These vinyl releases give a clearer listening experience of what these albums must have sounded like in the Seventies. The debate of what is the best format in which to listen to music should not be an issue or discussed with these releases. The main point should be that these albums are released in this format for fans to enjoy them as they were originally presented, all those years ago. The music still has that fascinating and almost timeless ability to challenge new listeners to enter the magnificent world that was Gentle Giant, and to hear it in the same way as fans of the formative years did. A lovely set of albums that would grace any vinyl collection, I know they do mine.
01. Giant (6:22)
02. Funny Ways (4:21)
03. Alucard (6:00)
04. Isn’t It Quiet and Cold (3:51)
01. Nothing At All (9:08)
02. Why Not (5:31)
03. The Queen (1:40)
Total Time – 36:57
Derek Shulman – Lead & Backing Vocals, Bass
Ray Shulman – Bass, Violin, Guitar, Percussion, Backing Vocals
Phil Shulman – Sax, Trumpet, Recorder, Lead & Backing Vocals
Kerry Minnear – Keyboards, Bass, Cello, Tuned Percussion, Lead & Backing Vocals
Gary Green – Lead Guitar, 12-string Guitar
Martin Smith – Drums, Percussion
Clare Deniz – Cellist (track A4)
Paul Cosh – Tenor Horn (track A1)
01. Pantagruel’s Nativity (6:49)
02. Edge of Twilight (3:48)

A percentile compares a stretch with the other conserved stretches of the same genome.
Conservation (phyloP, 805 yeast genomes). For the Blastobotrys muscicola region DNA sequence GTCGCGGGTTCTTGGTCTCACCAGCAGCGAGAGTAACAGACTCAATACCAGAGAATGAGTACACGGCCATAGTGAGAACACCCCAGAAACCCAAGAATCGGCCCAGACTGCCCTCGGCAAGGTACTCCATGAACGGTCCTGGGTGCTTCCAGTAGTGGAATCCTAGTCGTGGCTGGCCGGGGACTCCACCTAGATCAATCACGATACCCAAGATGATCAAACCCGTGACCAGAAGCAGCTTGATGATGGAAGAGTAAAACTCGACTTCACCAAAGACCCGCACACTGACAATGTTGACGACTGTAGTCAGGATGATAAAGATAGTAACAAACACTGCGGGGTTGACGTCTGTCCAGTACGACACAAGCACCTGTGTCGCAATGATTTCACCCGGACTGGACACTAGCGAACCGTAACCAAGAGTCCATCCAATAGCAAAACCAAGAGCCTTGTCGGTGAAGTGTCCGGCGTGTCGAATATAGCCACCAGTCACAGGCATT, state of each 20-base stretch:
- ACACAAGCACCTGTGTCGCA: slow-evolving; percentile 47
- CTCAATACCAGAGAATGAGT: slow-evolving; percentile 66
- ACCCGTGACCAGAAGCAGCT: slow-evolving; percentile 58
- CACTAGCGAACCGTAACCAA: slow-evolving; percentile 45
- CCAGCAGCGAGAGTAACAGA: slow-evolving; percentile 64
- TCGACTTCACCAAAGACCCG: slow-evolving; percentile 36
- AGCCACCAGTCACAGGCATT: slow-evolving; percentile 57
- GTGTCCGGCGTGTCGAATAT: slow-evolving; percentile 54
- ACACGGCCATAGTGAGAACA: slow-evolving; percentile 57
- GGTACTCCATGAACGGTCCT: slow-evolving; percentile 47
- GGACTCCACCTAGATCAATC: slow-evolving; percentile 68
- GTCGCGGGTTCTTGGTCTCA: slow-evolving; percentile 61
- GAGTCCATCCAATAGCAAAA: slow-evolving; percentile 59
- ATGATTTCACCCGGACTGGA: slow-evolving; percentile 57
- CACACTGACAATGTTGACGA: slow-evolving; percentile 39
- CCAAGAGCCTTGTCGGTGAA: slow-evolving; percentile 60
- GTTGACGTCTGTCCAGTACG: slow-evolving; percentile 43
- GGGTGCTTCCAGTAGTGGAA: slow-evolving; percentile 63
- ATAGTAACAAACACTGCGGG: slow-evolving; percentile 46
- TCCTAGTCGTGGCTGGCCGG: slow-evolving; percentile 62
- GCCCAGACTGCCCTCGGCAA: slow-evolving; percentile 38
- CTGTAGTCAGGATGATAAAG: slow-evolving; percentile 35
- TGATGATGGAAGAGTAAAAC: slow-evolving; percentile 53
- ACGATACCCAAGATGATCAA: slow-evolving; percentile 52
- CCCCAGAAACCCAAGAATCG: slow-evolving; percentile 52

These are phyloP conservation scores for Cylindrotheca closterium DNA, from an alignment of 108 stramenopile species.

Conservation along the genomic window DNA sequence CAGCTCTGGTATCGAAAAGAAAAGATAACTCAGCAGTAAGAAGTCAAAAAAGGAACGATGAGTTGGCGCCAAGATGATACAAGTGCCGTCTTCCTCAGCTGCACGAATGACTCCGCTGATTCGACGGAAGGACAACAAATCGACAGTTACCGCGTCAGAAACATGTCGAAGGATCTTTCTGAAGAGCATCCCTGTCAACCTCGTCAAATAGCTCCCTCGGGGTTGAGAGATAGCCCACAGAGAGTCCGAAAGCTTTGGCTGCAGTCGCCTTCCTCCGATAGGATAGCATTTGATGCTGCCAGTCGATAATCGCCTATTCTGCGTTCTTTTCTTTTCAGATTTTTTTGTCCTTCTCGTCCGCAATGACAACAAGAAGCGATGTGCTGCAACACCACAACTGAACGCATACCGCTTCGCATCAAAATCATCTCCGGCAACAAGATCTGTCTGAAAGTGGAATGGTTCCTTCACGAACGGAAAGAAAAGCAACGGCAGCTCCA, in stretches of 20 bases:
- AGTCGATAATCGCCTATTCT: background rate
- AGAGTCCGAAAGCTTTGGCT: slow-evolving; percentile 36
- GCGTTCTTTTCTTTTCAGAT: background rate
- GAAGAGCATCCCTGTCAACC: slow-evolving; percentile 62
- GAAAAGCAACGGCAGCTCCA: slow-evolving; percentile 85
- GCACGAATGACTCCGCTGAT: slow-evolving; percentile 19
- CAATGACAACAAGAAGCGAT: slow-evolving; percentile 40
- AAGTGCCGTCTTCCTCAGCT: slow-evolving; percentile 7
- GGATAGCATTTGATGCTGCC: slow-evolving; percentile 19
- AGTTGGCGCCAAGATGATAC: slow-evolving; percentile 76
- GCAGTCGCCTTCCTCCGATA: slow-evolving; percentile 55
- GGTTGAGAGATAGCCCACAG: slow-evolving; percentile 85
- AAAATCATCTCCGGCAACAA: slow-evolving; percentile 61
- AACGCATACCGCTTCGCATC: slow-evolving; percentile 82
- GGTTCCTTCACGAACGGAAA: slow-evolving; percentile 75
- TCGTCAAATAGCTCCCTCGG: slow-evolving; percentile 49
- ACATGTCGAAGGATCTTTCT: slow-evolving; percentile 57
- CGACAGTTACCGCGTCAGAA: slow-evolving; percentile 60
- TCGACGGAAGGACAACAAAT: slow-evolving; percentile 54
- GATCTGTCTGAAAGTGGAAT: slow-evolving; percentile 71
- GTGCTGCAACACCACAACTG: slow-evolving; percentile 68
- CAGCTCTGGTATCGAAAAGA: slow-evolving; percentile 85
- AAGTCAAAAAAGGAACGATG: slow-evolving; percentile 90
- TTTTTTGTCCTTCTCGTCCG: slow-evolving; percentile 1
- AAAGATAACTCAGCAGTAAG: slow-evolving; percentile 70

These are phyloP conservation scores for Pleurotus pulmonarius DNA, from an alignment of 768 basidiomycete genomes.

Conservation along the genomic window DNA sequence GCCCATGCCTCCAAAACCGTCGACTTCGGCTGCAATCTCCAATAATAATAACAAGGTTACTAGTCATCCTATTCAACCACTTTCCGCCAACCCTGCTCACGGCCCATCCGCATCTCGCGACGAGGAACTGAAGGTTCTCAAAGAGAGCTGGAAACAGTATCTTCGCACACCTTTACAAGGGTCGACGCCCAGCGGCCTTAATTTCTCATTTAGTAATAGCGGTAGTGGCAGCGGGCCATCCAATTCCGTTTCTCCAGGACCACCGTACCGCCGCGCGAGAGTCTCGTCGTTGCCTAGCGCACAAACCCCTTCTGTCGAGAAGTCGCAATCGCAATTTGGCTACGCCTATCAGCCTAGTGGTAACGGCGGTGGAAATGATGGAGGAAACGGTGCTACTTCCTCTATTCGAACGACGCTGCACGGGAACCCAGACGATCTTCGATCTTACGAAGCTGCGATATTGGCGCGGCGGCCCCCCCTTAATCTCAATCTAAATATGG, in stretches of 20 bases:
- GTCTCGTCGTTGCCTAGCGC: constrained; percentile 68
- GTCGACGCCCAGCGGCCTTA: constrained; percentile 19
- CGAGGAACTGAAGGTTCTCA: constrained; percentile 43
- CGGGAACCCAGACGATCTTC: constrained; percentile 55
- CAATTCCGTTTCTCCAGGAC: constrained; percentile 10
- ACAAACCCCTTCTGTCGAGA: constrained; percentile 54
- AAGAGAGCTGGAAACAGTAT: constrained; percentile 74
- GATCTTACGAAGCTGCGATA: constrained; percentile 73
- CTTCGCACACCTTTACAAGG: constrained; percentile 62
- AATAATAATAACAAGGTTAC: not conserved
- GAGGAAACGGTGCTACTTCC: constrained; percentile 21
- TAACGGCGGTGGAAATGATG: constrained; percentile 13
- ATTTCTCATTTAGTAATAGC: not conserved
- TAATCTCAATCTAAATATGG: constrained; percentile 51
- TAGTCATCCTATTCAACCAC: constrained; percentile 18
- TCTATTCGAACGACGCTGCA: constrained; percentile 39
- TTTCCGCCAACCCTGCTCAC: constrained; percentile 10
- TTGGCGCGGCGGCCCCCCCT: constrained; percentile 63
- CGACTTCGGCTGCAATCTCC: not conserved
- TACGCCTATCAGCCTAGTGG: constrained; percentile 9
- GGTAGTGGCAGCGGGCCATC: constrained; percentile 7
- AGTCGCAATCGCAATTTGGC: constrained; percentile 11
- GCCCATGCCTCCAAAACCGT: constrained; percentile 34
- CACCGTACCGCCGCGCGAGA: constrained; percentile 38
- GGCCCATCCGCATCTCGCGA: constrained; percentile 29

03. The House, The Street, The Room (6:04)
04. Acquiring the Taste (1:36)
01. Wreck (4:37)
02. The Moon Is Down (4:45)
03. Black Cat (3:53)
04. Plain Truth (7:42)
Total Time – 39:23
Derek Shulman – Vocals, Alto Sax, Clavichord, Cowbell
Ray Shulman – Bass, Violin, Spanish & 12-string Guitars, Tambourine, Organ, Bass Pedals, Vocals
Phil Shulman – Tenor & Alto Sax, Trumpet, Clarinet, Piano, Claves, Maracas, Vocals
Kerry Minnear – Organ, Mellotron, Vibraphone, Moog, Electric Piano, Harpsichord, Celeste, Cello, Tambourine, Vocals
Gary Green – 6 & 12-string Guitar, 12-string Wah-Wah Guitar, Bass, Donkey’s Jawbone, Cat Calls
Martin Smith – Drums, Tambourine, Gong, Side Drum
Paul Cosh – Trumpet, Organ
Tony Visconti – Recorder, Bass Drum, Triangle
01. Prologue (6:12)
02. Schooldays (7:33)
03. Working All Day (5:07)
01. Peel the Paint (7:25)
02. Mister Class and Quality? (5:51)
03. Three Friends (3:00)
Total Time: 35:08
Derek Shulman – Vocals
Ray Shulman – Bass, Violin, 12-string Guitar, Vocals
Phil Shulman – Saxophones, Vocals
Kerry Minnear – Keyboards, Vibraphone, Percussion, Moog, Vocals
Gary Green – Guitars, Percussion
Malcolm Mortimore – Drums
Calvin Shulman – Boy’s Voice (track A2)
01. The Advent of Panurge (4:45)
02. Raconteur, Troubadour (4:03)
03. A Cry for Everyone (4:06)
04. Knots (4:11)
01. The Boys in the Band (4:34)
02. Dog’s Life (3:13)
03. Think of Me With Kindness (3:31)
04. River (5:52)
Total Time – 34:15
Derek Shulman – Lead Vocal, Alto Sax
Ray Shulman – Bass, Violin, Guitar, Percussion, Vocals
Phil Shulman – Saxophones, Trumpet, Mellophone, Lead & Backing Vocals
Kerry Minnear – Keyboards, Vibraphone, Percussion, Cello, Moog, Lead & Backing Vocals
Gary Green – Guitars, Percussion
John Weathers – Drums, Congas, Percussion
Martin Rushent – Variable Speed Oscillator (VSO)
Mike “Viccars” Vickers – Moog Operator
Record Label: Alucard
Catalogue#: ALUGGV62 | ALUGGV59 | ALUGGV60 | ALUGGV61
Country of Origin: UK
Date of Release: 3rd April 2020